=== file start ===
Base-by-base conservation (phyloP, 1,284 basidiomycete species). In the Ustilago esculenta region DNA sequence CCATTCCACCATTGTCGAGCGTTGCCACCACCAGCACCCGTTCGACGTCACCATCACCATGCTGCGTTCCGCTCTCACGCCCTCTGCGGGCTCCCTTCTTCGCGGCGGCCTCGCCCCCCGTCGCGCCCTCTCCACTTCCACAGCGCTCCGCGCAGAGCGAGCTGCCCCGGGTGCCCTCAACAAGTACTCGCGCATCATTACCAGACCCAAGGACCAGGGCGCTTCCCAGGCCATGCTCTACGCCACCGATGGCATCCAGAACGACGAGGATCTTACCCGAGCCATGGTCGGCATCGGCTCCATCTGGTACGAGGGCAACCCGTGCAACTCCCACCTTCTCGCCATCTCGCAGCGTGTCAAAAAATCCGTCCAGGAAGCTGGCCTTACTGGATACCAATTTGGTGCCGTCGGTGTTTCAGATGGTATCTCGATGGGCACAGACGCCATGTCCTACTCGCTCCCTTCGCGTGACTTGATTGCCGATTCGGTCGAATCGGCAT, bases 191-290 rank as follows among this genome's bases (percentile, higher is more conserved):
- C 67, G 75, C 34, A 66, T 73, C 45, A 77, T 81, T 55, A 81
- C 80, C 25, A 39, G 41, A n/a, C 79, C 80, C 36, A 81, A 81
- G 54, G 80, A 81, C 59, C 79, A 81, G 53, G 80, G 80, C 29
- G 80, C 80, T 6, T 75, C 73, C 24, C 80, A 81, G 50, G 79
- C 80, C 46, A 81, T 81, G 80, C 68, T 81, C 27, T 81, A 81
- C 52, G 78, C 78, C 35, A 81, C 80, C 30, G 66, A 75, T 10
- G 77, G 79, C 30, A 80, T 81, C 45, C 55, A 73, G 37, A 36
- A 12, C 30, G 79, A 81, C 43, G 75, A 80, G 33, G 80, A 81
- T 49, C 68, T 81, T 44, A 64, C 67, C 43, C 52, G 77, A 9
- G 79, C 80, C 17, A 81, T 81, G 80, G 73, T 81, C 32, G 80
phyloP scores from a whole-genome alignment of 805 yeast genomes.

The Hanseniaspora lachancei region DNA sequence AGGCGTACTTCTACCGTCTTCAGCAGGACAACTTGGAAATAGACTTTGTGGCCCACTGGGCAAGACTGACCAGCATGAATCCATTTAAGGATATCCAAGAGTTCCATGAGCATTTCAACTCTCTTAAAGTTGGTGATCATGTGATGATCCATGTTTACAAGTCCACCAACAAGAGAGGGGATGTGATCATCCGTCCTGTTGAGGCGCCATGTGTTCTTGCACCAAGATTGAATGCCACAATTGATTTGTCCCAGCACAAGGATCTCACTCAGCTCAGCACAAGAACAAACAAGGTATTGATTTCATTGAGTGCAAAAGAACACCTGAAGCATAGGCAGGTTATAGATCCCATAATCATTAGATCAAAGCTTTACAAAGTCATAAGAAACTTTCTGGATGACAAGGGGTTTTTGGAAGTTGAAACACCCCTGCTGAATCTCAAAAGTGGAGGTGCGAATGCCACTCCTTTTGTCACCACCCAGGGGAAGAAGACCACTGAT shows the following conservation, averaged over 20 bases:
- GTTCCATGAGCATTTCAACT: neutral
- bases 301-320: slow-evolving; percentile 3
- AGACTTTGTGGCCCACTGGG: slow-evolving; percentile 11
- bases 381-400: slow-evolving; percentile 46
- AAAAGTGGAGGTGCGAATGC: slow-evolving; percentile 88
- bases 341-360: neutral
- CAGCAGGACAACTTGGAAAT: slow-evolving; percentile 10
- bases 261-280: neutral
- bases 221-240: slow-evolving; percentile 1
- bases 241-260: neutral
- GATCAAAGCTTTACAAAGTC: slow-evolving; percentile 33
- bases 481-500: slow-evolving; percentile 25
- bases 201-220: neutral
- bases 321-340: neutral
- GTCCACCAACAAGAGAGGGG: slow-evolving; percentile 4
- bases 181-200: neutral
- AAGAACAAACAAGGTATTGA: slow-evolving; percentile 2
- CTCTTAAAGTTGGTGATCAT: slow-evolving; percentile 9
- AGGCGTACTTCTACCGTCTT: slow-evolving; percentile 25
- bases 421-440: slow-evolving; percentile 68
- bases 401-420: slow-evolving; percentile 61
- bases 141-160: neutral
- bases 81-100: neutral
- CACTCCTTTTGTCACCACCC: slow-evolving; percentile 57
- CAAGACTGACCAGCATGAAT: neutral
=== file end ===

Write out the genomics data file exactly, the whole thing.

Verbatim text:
Base-by-base conservation (phyloP, 1,284 basidiomycete species). In the Ustilago esculenta region DNA sequence CCATTCCACCATTGTCGAGCGTTGCCACCACCAGCACCCGTTCGACGTCACCATCACCATGCTGCGTTCCGCTCTCACGCCCTCTGCGGGCTCCCTTCTTCGCGGCGGCCTCGCCCCCCGTCGCGCCCTCTCCACTTCCACAGCGCTCCGCGCAGAGCGAGCTGCCCCGGGTGCCCTCAACAAGTACTCGCGCATCATTACCAGACCCAAGGACCAGGGCGCTTCCCAGGCCATGCTCTACGCCACCGATGGCATCCAGAACGACGAGGATCTTACCCGAGCCATGGTCGGCATCGGCTCCATCTGGTACGAGGGCAACCCGTGCAACTCCCACCTTCTCGCCATCTCGCAGCGTGTCAAAAAATCCGTCCAGGAAGCTGGCCTTACTGGATACCAATTTGGTGCCGTCGGTGTTTCAGATGGTATCTCGATGGGCACAGACGCCATGTCCTACTCGCTCCCTTCGCGTGACTTGATTGCCGATTCGGTCGAATCGGCAT, bases 191-290 rank as follows among this genome's bases (percentile, higher is more conserved):
- C 67, G 75, C 34, A 66, T 73, C 45, A 77, T 81, T 55, A 81
- C 80, C 25, A 39, G 41, A n/a, C 79, C 80, C 36, A 81, A 81
- G 54, G 80, A 81, C 59, C 79, A 81, G 53, G 80, G 80, C 29
- G 80, C 80, T 6, T 75, C 73, C 24, C 80, A 81, G 50, G 79
- C 80, C 46, A 81, T 81, G 80, C 68, T 81, C 27, T 81, A 81
- C 52, G 78, C 78, C 35, A 81, C 80, C 30, G 66, A 75, T 10
- G 77, G 79, C 30, A 80, T 81, C 45, C 55, A 73, G 37, A 36
- A 12, C 30, G 79, A 81, C 43, G 75, A 80, G 33, G 80, A 81
- T 49, C 68, T 81, T 44, A 64, C 67, C 43, C 52, G 77, A 9
- G 79, C 80, C 17, A 81, T 81, G 80, G 73, T 81, C 32, G 80
phyloP scores from a whole-genome alignment of 805 yeast genomes.

The Hanseniaspora lachancei region DNA sequence AGGCGTACTTCTACCGTCTTCAGCAGGACAACTTGGAAATAGACTTTGTGGCCCACTGGGCAAGACTGACCAGCATGAATCCATTTAAGGATATCCAAGAGTTCCATGAGCATTTCAACTCTCTTAAAGTTGGTGATCATGTGATGATCCATGTTTACAAGTCCACCAACAAGAGAGGGGATGTGATCATCCGTCCTGTTGAGGCGCCATGTGTTCTTGCACCAAGATTGAATGCCACAATTGATTTGTCCCAGCACAAGGATCTCACTCAGCTCAGCACAAGAACAAACAAGGTATTGATTTCATTGAGTGCAAAAGAACACCTGAAGCATAGGCAGGTTATAGATCCCATAATCATTAGATCAAAGCTTTACAAAGTCATAAGAAACTTTCTGGATGACAAGGGGTTTTTGGAAGTTGAAACACCCCTGCTGAATCTCAAAAGTGGAGGTGCGAATGCCACTCCTTTTGTCACCACCCAGGGGAAGAAGACCACTGAT shows the following conservation, averaged over 20 bases:
- GTTCCATGAGCATTTCAACT: neutral
- bases 301-320: slow-evolving; percentile 3
- AGACTTTGTGGCCCACTGGG: slow-evolving; percentile 11
- bases 381-400: slow-evolving; percentile 46
- AAAAGTGGAGGTGCGAATGC: slow-evolving; percentile 88
- bases 341-360: neutral
- CAGCAGGACAACTTGGAAAT: slow-evolving; percentile 10
- bases 261-280: neutral
- bases 221-240: slow-evolving; percentile 1
- bases 241-260: neutral
- GATCAAAGCTTTACAAAGTC: slow-evolving; percentile 33
- bases 481-500: slow-evolving; percentile 25
- bases 201-220: neutral
- bases 321-340: neutral
- GTCCACCAACAAGAGAGGGG: slow-evolving; percentile 4
- bases 181-200: neutral
- AAGAACAAACAAGGTATTGA: slow-evolving; percentile 2
- CTCTTAAAGTTGGTGATCAT: slow-evolving; percentile 9
- AGGCGTACTTCTACCGTCTT: slow-evolving; percentile 25
- bases 421-440: slow-evolving; percentile 68
- bases 401-420: slow-evolving; percentile 61
- bases 141-160: neutral
- bases 81-100: neutral
- CACTCCTTTTGTCACCACCC: slow-evolving; percentile 57
- CAAGACTGACCAGCATGAAT: neutral